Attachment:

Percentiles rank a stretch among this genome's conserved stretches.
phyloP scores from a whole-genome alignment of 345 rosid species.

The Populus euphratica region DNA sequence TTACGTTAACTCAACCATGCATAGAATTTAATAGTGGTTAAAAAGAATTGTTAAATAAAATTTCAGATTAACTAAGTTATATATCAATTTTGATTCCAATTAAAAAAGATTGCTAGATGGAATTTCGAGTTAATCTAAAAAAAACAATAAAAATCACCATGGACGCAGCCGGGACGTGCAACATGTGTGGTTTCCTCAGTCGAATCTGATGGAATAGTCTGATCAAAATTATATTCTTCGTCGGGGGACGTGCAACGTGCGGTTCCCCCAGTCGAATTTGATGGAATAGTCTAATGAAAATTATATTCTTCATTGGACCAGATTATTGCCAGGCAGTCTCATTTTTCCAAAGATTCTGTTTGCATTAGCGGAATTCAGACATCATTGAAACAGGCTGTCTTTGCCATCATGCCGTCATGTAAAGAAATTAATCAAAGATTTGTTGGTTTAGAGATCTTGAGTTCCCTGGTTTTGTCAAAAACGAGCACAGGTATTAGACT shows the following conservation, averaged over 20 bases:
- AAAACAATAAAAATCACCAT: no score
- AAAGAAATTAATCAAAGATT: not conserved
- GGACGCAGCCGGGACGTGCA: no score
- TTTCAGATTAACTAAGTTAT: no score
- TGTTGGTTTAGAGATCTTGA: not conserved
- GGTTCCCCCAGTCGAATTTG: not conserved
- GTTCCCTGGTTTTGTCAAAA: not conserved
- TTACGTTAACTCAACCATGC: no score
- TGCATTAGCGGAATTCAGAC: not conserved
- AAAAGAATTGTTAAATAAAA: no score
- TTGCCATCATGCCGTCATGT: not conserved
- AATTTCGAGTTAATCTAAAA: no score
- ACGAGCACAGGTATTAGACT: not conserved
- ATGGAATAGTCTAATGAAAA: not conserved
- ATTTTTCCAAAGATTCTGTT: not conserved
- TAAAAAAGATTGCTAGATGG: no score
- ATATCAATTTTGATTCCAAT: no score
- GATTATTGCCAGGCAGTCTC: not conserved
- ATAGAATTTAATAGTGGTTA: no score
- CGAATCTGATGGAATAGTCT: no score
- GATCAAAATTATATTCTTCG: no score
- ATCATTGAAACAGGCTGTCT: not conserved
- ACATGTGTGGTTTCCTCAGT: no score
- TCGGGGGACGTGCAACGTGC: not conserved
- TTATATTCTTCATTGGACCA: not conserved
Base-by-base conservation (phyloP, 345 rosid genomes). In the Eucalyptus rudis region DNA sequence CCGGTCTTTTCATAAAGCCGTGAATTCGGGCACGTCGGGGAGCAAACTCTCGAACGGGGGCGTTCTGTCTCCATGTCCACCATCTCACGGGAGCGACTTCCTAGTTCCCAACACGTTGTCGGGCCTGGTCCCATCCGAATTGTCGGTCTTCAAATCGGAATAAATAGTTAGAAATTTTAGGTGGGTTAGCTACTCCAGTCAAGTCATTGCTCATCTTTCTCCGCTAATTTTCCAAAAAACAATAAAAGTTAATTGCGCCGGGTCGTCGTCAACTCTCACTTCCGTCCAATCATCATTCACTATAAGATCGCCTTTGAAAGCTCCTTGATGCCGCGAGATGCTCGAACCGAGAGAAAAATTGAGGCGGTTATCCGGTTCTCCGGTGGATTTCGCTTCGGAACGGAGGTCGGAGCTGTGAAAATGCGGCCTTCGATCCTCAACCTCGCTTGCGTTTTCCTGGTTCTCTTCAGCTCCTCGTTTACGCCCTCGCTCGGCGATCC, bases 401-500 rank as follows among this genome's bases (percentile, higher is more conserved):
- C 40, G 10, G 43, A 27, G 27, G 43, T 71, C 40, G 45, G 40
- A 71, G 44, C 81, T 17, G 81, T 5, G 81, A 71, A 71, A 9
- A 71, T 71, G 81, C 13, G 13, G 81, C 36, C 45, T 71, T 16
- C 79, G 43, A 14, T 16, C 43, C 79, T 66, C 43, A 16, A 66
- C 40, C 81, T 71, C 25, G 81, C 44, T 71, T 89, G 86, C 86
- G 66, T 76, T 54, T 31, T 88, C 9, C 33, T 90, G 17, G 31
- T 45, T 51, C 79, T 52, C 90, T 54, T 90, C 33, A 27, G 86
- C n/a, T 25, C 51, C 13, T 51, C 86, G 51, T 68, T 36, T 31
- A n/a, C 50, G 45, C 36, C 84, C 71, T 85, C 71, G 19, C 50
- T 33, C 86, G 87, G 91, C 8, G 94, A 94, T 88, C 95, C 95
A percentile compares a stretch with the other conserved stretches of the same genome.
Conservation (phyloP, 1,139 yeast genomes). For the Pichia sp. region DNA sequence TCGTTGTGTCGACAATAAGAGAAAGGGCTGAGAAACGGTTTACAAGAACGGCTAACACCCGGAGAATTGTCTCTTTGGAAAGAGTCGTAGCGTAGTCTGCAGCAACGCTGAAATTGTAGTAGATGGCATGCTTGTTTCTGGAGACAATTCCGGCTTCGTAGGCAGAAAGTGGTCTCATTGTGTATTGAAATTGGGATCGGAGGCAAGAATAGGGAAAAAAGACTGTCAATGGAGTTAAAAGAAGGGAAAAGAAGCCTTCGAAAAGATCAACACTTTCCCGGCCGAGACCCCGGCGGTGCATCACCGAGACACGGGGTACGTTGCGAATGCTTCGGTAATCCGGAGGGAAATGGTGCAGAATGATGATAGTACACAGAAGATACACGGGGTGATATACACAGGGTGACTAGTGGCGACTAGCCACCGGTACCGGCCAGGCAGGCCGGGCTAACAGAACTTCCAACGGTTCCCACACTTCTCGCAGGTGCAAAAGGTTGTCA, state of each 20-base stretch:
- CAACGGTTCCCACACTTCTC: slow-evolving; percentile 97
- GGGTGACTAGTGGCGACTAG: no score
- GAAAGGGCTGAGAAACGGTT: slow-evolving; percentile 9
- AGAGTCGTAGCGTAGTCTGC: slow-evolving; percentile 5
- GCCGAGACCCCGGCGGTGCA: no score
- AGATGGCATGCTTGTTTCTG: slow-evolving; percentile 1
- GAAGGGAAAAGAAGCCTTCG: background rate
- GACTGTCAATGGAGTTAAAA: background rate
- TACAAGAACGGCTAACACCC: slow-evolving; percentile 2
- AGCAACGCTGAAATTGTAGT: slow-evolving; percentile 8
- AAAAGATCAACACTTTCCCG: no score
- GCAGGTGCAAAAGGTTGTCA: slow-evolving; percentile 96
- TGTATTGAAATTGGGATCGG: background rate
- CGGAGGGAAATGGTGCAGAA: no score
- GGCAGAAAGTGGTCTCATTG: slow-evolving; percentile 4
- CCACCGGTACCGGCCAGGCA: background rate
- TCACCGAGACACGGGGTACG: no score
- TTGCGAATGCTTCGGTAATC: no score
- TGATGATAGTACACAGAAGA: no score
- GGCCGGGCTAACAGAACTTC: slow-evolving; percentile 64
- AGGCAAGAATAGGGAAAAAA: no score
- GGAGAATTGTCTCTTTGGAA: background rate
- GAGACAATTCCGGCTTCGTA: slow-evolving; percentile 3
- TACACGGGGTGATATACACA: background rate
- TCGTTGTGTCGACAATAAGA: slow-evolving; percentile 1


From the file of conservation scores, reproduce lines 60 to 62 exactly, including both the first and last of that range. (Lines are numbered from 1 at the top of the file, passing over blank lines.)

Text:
- TGATGATAGTACACAGAAGA: no score
- GGCCGGGCTAACAGAACTTC: slow-evolving; percentile 64
- AGGCAAGAATAGGGAAAAAA: no score